In Britain, the heresy of Pelagius was born, who opposed the teachings of St. Augustine about original sin: the fall does not affect the actual human nature, and man has full autonomy in choosing between good and evil. Rome sent delegations, where Herman of Auxerre, bishop of Gaul, may have participated, to suppress heretical sentiments.
How St. Patrick established Christianity in Ireland
At the beginning of the V century, the Roman legions completely left Britain, the Celtic tribes drowned in internecine wars. At the same time, the Germanic tribes of Angles, Saxons and Jutes, the ancestors of modern Englishmen, began their invasion of the islands.
After the invasion, Germanic paganism was added to the religious map of the British Isles. Germanic tribes expelled the Christian Britons to Wales and Cornwall, as well as from the islands to Brittany (a peninsula in the north of modern France). The invasions of the Germans, whether Saxons, Angles, Jutes or (later) Normans, were accompanied by the destruction of a large number of Christian records. The Germans perceived Christianity as a Celtic religion and destroyed everything connected with it, and the British Christians treated the Germans with hostility and did not want to preach to them.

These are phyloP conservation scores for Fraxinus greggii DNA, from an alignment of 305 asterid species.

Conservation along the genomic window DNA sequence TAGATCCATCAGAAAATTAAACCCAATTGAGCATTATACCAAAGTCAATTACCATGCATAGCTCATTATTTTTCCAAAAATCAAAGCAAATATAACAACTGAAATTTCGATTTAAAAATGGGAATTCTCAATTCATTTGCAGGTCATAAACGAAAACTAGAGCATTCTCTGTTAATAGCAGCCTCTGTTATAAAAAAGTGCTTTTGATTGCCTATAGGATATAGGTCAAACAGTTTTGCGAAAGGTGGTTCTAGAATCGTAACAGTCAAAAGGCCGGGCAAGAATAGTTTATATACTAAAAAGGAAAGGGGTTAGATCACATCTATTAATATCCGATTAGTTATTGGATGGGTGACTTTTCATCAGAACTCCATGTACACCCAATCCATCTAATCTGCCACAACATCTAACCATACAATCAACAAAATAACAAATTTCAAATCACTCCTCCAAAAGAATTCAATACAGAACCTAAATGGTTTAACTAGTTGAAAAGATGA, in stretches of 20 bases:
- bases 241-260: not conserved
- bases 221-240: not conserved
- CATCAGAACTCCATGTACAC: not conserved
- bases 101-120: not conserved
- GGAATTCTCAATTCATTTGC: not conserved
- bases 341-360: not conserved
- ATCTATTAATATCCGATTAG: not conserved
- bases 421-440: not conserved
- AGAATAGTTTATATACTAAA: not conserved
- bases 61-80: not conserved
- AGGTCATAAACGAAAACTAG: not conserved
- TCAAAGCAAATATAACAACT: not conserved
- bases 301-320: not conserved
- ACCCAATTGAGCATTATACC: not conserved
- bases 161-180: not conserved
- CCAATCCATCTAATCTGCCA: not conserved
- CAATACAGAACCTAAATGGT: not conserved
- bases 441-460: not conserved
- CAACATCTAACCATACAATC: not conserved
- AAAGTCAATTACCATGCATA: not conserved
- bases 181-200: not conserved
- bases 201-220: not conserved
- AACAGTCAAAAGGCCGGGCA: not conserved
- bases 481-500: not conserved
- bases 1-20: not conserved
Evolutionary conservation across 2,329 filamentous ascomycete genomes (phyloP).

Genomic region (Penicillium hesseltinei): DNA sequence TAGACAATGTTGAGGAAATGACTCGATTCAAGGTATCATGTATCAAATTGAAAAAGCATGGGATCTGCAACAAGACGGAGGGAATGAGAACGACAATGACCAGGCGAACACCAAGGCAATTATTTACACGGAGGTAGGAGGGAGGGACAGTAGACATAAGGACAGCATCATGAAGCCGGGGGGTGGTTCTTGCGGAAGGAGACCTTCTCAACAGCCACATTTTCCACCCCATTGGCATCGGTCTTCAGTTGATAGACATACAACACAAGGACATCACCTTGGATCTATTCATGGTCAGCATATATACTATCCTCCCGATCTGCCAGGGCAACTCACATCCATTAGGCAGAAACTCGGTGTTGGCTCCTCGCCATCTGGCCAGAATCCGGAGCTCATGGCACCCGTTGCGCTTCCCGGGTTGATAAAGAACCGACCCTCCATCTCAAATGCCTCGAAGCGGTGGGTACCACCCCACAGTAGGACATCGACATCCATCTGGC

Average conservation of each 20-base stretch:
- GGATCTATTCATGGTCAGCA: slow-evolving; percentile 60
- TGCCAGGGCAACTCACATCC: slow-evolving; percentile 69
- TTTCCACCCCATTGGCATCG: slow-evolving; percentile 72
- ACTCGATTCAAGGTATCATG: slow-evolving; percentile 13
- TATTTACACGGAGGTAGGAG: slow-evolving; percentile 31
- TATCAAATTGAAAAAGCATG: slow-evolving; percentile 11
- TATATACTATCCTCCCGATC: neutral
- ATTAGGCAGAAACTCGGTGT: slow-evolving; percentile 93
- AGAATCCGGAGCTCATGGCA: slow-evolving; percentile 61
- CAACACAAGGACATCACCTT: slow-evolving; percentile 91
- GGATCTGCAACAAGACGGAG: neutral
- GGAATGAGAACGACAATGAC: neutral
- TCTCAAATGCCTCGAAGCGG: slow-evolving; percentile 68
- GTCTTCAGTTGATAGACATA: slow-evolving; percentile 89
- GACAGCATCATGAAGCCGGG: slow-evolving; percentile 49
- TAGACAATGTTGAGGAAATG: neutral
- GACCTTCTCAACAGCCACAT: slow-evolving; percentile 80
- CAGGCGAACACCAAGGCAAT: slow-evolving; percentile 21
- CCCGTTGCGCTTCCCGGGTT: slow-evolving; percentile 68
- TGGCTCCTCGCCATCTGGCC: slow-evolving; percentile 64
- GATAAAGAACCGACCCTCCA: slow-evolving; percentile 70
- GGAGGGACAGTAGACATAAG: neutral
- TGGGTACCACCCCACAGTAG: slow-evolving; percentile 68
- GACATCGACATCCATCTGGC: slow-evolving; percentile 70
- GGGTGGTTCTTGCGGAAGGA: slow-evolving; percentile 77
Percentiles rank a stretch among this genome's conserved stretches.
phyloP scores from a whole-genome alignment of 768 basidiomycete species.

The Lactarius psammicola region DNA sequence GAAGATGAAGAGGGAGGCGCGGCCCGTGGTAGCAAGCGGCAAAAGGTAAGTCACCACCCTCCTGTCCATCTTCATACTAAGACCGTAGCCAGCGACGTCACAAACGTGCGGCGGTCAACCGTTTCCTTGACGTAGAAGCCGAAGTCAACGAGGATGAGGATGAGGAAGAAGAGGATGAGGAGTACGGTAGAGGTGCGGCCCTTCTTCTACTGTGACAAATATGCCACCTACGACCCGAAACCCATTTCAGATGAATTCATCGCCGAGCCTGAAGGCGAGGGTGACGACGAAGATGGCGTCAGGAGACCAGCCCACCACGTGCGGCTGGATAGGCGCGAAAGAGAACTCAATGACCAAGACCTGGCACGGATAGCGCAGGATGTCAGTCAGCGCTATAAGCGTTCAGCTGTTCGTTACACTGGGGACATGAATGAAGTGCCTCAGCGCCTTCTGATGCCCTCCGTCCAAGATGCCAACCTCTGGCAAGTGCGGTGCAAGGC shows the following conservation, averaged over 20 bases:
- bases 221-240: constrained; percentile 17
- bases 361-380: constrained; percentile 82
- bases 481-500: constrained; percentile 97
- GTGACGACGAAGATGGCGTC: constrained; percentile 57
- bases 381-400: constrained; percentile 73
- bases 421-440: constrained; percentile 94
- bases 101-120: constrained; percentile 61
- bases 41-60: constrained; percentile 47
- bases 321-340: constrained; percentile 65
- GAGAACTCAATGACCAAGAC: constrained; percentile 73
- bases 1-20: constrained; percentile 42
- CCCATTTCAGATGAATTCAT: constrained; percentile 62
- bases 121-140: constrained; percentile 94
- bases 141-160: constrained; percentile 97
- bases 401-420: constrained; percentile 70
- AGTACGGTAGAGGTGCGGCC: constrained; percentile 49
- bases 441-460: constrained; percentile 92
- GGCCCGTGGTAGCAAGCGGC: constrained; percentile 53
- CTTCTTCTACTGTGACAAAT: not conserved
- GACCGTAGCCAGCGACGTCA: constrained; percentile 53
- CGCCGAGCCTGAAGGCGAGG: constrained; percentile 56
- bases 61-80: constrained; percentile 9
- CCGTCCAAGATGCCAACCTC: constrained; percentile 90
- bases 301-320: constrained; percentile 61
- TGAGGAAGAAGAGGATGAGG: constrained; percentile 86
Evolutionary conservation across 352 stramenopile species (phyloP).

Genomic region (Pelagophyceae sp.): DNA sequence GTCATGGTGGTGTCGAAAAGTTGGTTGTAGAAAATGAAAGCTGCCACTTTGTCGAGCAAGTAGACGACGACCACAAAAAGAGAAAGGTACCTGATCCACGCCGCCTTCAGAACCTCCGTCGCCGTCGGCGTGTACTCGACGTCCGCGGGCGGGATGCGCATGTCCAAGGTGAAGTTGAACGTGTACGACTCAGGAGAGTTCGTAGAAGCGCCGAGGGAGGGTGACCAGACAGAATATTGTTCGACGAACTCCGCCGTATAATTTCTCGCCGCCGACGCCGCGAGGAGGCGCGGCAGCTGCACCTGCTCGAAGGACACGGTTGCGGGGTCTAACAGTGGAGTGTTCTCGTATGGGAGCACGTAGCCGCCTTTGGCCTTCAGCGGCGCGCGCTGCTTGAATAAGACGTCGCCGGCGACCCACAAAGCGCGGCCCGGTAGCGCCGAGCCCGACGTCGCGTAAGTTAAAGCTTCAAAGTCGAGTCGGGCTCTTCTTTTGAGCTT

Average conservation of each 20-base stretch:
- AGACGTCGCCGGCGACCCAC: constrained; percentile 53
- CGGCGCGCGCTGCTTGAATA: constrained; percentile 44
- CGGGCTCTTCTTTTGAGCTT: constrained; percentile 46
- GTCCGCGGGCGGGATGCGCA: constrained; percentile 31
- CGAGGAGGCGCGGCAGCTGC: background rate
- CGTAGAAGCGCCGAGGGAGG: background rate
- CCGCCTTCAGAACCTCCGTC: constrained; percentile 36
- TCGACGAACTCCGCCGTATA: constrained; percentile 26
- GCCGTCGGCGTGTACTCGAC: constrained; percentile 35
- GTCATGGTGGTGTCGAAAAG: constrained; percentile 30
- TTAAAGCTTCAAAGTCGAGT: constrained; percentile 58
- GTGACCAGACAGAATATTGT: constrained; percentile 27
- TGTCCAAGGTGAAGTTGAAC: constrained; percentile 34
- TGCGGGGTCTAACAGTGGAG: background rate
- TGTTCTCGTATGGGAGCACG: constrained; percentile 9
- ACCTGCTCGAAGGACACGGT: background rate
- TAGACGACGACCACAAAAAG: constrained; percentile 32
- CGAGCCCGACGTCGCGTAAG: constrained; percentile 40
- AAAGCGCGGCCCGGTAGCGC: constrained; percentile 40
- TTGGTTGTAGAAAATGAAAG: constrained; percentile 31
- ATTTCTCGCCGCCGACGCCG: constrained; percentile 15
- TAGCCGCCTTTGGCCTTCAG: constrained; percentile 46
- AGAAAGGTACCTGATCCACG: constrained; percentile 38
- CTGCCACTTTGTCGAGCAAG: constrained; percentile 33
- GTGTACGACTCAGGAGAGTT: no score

Being persecuted, Christian missionaries from the Britons and Welsh continued to preach on the islands, the famous Christian saint of British origin Patrick established Christianity in Ireland. Reliable evidence has been preserved about Patrick: two documents of his own composition — “Epistle” and “Confession”. Patrick came from a Christian family of Romanised Britons and did not know Latin well, because his works were written artlessly and simply, but he appreciated knowledge and Mediterranean education, as evidenced by the beginning of self-reflection in his writings. He and his followers laid the foundations on which the entire medieval culture of Great Britain and Ireland was built.